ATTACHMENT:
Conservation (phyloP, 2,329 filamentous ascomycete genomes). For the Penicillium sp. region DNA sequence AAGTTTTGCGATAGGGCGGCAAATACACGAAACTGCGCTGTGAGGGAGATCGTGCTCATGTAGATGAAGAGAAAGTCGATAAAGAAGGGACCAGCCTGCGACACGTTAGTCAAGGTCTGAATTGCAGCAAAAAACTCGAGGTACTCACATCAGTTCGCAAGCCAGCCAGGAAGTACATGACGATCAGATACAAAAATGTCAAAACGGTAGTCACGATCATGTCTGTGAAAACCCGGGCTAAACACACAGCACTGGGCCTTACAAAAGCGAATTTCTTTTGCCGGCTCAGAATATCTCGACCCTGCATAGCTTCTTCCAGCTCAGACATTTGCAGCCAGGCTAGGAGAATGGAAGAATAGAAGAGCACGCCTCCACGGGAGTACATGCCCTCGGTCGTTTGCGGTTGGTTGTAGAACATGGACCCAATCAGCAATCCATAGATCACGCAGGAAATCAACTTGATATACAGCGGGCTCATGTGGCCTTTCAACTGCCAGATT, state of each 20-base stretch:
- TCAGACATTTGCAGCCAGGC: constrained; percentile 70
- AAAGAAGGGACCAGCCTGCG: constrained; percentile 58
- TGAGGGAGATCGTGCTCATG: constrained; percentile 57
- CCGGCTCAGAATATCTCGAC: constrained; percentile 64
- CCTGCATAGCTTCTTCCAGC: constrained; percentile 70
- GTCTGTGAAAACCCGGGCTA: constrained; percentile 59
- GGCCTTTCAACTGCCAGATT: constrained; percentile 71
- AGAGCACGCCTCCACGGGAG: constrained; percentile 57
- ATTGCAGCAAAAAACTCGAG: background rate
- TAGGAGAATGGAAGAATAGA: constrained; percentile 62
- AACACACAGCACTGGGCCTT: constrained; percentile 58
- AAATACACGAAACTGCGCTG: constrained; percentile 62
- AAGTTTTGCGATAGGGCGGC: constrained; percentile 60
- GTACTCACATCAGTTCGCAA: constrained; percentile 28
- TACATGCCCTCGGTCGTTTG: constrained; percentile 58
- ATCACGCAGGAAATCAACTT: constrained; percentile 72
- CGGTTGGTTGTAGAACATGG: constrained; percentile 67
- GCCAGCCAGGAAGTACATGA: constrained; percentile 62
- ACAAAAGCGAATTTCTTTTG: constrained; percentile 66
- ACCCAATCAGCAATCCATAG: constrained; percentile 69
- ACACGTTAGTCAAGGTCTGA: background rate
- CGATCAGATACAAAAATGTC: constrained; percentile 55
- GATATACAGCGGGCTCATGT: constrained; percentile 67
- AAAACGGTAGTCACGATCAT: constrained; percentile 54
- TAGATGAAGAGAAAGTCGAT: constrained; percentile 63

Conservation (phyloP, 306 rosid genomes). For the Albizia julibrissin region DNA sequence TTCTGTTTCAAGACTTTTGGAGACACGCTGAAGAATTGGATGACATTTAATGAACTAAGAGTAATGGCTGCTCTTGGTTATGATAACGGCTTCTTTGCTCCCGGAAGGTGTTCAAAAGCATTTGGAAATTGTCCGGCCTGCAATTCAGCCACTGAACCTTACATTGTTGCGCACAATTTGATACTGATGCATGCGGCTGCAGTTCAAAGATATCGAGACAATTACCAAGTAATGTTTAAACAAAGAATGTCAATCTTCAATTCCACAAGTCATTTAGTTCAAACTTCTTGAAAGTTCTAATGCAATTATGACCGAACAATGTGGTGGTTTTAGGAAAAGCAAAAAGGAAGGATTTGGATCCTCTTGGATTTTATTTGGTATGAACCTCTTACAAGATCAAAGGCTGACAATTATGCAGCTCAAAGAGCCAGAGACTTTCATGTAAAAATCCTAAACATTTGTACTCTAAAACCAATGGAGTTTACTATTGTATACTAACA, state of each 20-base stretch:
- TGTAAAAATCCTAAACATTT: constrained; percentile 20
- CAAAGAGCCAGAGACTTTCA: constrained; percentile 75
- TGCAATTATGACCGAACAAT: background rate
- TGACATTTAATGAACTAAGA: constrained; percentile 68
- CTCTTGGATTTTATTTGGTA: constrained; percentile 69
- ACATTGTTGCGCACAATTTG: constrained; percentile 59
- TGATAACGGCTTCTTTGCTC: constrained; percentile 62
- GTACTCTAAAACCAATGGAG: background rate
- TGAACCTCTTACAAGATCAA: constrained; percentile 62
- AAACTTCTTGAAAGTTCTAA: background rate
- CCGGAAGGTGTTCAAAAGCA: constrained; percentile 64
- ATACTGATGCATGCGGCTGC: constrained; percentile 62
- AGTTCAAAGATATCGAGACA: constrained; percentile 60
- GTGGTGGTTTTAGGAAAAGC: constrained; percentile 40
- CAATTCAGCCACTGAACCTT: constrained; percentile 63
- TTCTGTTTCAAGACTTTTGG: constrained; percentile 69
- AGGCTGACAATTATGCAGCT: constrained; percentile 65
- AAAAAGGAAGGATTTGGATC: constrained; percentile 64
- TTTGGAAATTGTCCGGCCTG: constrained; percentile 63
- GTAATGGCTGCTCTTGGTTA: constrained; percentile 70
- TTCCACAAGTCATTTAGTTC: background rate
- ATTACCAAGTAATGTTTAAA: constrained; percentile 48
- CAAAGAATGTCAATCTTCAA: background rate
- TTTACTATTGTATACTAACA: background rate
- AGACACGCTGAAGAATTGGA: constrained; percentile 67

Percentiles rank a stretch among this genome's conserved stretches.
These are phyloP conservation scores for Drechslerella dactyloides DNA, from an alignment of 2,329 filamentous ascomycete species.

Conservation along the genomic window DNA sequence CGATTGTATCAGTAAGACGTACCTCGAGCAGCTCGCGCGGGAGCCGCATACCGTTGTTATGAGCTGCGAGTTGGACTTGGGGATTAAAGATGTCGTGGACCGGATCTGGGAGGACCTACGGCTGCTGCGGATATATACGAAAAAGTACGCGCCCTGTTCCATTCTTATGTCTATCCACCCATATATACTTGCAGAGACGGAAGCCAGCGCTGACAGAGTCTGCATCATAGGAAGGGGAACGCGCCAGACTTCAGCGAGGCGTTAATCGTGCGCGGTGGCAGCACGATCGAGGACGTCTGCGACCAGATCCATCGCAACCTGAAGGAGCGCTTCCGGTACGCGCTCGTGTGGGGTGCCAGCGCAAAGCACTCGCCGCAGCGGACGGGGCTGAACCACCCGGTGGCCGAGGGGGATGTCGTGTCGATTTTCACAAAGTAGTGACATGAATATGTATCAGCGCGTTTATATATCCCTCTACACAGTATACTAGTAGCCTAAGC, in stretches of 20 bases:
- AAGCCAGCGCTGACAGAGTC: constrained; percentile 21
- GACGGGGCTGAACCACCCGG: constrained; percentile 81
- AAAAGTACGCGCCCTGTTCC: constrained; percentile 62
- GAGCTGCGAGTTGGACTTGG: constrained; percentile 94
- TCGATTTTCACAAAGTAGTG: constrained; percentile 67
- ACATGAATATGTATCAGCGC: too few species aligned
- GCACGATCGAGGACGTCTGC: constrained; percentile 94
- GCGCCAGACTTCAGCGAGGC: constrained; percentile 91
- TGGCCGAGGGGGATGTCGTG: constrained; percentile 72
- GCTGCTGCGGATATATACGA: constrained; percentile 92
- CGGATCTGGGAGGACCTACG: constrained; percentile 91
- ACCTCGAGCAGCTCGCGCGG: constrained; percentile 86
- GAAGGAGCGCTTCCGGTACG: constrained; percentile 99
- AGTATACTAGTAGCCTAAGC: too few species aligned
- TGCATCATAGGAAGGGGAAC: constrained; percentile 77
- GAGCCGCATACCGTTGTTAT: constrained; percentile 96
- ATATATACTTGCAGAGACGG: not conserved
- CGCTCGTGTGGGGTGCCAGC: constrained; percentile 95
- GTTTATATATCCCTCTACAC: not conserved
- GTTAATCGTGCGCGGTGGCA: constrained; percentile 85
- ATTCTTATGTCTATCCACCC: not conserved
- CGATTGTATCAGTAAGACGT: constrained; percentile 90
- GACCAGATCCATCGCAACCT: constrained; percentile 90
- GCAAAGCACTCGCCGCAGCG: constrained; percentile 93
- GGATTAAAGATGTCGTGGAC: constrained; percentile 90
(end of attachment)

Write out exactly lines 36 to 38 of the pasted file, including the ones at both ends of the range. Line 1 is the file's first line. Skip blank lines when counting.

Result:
- TGAACCTCTTACAAGATCAA: constrained; percentile 62
- AAACTTCTTGAAAGTTCTAA: background rate
- CCGGAAGGTGTTCAAAAGCA: constrained; percentile 64